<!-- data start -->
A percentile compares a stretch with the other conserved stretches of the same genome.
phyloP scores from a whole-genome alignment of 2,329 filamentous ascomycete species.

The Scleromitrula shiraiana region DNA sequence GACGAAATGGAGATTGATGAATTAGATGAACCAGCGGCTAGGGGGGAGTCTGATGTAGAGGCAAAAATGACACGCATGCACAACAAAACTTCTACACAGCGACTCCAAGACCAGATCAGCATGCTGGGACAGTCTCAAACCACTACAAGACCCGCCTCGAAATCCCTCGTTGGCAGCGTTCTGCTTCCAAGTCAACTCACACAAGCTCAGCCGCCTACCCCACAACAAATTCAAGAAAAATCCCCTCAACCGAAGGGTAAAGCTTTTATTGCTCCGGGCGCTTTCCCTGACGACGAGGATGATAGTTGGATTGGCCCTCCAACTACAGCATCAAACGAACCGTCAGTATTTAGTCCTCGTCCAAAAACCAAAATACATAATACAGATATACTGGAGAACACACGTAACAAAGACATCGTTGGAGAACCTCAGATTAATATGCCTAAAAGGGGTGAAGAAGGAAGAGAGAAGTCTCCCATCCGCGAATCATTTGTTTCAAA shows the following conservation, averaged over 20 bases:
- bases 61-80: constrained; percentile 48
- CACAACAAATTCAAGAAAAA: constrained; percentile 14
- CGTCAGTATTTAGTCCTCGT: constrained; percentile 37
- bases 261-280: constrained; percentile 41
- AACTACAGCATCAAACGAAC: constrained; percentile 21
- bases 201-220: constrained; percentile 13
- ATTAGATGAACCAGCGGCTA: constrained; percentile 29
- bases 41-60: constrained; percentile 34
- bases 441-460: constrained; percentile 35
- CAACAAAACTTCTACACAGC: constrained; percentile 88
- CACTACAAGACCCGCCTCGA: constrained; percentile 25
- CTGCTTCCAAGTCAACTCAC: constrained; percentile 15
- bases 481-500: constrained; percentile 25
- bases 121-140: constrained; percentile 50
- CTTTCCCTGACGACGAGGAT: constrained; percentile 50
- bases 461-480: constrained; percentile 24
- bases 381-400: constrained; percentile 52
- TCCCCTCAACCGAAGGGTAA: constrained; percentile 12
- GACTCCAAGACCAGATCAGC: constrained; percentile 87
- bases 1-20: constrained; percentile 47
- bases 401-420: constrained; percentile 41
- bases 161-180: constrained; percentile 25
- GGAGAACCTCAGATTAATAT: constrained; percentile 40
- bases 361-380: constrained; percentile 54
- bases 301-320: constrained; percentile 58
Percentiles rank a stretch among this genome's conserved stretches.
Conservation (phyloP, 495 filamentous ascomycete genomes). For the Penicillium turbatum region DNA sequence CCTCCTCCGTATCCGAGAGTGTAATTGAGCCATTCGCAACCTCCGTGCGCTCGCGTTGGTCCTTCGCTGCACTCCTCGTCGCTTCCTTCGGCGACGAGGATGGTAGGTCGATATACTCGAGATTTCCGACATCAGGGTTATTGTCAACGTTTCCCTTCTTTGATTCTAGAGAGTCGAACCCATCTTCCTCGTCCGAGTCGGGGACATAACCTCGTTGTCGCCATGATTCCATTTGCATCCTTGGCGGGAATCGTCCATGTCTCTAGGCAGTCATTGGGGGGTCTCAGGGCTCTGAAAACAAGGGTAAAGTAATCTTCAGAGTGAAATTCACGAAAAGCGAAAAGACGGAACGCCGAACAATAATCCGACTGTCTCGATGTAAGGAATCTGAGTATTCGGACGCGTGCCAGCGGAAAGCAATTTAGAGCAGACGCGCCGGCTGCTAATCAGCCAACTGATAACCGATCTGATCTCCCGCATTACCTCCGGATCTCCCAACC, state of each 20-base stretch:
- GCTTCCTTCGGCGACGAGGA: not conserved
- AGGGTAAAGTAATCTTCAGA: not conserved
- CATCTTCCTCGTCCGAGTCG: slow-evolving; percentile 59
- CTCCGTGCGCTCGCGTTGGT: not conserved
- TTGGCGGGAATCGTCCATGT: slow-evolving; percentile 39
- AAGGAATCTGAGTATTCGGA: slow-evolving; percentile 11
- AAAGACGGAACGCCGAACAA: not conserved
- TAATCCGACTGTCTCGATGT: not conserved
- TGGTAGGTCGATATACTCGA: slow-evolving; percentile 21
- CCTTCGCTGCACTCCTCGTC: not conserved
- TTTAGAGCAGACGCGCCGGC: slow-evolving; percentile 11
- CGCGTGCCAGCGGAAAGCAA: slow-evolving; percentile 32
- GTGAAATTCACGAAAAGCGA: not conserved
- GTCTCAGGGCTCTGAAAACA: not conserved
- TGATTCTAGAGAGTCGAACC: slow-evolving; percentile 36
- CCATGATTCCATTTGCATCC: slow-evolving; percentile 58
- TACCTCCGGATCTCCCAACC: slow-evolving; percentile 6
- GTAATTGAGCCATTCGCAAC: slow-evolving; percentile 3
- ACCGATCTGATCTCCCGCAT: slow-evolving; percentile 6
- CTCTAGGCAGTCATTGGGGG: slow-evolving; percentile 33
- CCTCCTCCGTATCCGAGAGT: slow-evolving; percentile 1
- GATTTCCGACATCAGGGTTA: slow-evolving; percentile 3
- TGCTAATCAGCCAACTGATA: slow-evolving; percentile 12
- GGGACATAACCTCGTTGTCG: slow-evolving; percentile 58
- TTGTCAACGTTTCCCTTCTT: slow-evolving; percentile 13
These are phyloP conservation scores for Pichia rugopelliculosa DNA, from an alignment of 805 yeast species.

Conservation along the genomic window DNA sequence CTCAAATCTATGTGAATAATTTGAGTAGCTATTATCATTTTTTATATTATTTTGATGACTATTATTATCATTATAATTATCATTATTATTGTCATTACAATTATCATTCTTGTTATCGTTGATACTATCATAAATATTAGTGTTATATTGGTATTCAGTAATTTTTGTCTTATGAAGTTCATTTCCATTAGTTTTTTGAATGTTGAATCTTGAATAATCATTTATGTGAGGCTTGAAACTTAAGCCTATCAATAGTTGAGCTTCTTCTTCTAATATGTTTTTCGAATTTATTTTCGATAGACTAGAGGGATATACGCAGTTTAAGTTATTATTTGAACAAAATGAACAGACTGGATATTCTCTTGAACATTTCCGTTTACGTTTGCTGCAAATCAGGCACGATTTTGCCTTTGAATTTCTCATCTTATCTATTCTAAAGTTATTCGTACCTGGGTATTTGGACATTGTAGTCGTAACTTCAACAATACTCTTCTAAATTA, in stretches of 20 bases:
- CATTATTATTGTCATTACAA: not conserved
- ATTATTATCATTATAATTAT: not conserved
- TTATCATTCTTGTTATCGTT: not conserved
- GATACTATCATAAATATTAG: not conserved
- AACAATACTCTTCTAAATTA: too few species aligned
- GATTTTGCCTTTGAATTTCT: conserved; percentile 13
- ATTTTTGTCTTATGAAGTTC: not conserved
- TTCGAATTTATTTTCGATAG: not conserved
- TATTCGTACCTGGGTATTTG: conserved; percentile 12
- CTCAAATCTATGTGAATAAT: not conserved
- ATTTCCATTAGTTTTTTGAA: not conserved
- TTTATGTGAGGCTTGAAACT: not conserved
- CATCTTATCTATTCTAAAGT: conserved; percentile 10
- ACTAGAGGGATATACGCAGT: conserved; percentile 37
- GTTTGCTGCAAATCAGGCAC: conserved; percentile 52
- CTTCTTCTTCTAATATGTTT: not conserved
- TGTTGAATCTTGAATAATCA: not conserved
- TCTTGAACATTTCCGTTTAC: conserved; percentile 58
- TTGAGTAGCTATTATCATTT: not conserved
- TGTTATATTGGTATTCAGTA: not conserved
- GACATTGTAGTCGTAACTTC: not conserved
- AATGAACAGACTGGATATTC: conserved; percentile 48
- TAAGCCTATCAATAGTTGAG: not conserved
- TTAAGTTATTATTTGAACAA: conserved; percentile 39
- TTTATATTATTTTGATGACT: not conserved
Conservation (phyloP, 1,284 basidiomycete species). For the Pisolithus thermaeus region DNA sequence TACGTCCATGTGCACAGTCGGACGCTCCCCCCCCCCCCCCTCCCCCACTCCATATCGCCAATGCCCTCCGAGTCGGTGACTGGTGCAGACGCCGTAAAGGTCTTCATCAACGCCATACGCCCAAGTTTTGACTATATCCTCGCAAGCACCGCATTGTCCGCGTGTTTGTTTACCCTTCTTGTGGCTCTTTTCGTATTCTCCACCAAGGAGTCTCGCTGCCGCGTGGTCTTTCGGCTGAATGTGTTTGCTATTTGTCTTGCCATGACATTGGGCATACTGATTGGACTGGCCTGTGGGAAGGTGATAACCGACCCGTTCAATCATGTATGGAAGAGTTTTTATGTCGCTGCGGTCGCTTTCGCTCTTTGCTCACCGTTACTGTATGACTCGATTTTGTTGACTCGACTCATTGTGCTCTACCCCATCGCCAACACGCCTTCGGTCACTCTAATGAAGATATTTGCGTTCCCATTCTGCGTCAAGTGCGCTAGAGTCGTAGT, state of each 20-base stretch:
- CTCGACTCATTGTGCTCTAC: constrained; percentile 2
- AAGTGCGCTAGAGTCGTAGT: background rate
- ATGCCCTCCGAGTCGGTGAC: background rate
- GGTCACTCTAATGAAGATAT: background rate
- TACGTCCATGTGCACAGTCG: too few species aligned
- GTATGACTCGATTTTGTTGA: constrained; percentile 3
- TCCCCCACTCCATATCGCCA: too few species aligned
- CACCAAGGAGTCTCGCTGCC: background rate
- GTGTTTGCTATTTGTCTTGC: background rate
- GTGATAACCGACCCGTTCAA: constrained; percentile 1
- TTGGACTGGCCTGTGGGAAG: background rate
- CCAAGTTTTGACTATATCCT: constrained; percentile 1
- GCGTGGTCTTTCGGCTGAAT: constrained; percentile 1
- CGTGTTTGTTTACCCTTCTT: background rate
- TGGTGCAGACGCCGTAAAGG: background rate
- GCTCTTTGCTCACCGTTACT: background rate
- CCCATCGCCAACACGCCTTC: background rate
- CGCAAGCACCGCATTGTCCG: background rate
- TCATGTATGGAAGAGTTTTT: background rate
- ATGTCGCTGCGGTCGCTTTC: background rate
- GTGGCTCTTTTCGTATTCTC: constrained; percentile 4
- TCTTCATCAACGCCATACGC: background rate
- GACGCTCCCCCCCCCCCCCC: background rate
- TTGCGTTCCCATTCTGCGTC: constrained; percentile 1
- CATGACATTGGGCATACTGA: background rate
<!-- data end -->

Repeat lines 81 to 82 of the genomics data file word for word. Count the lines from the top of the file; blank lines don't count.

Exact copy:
- TTAAGTTATTATTTGAACAA: conserved; percentile 39
- TTTATATTATTTTGATGACT: not conserved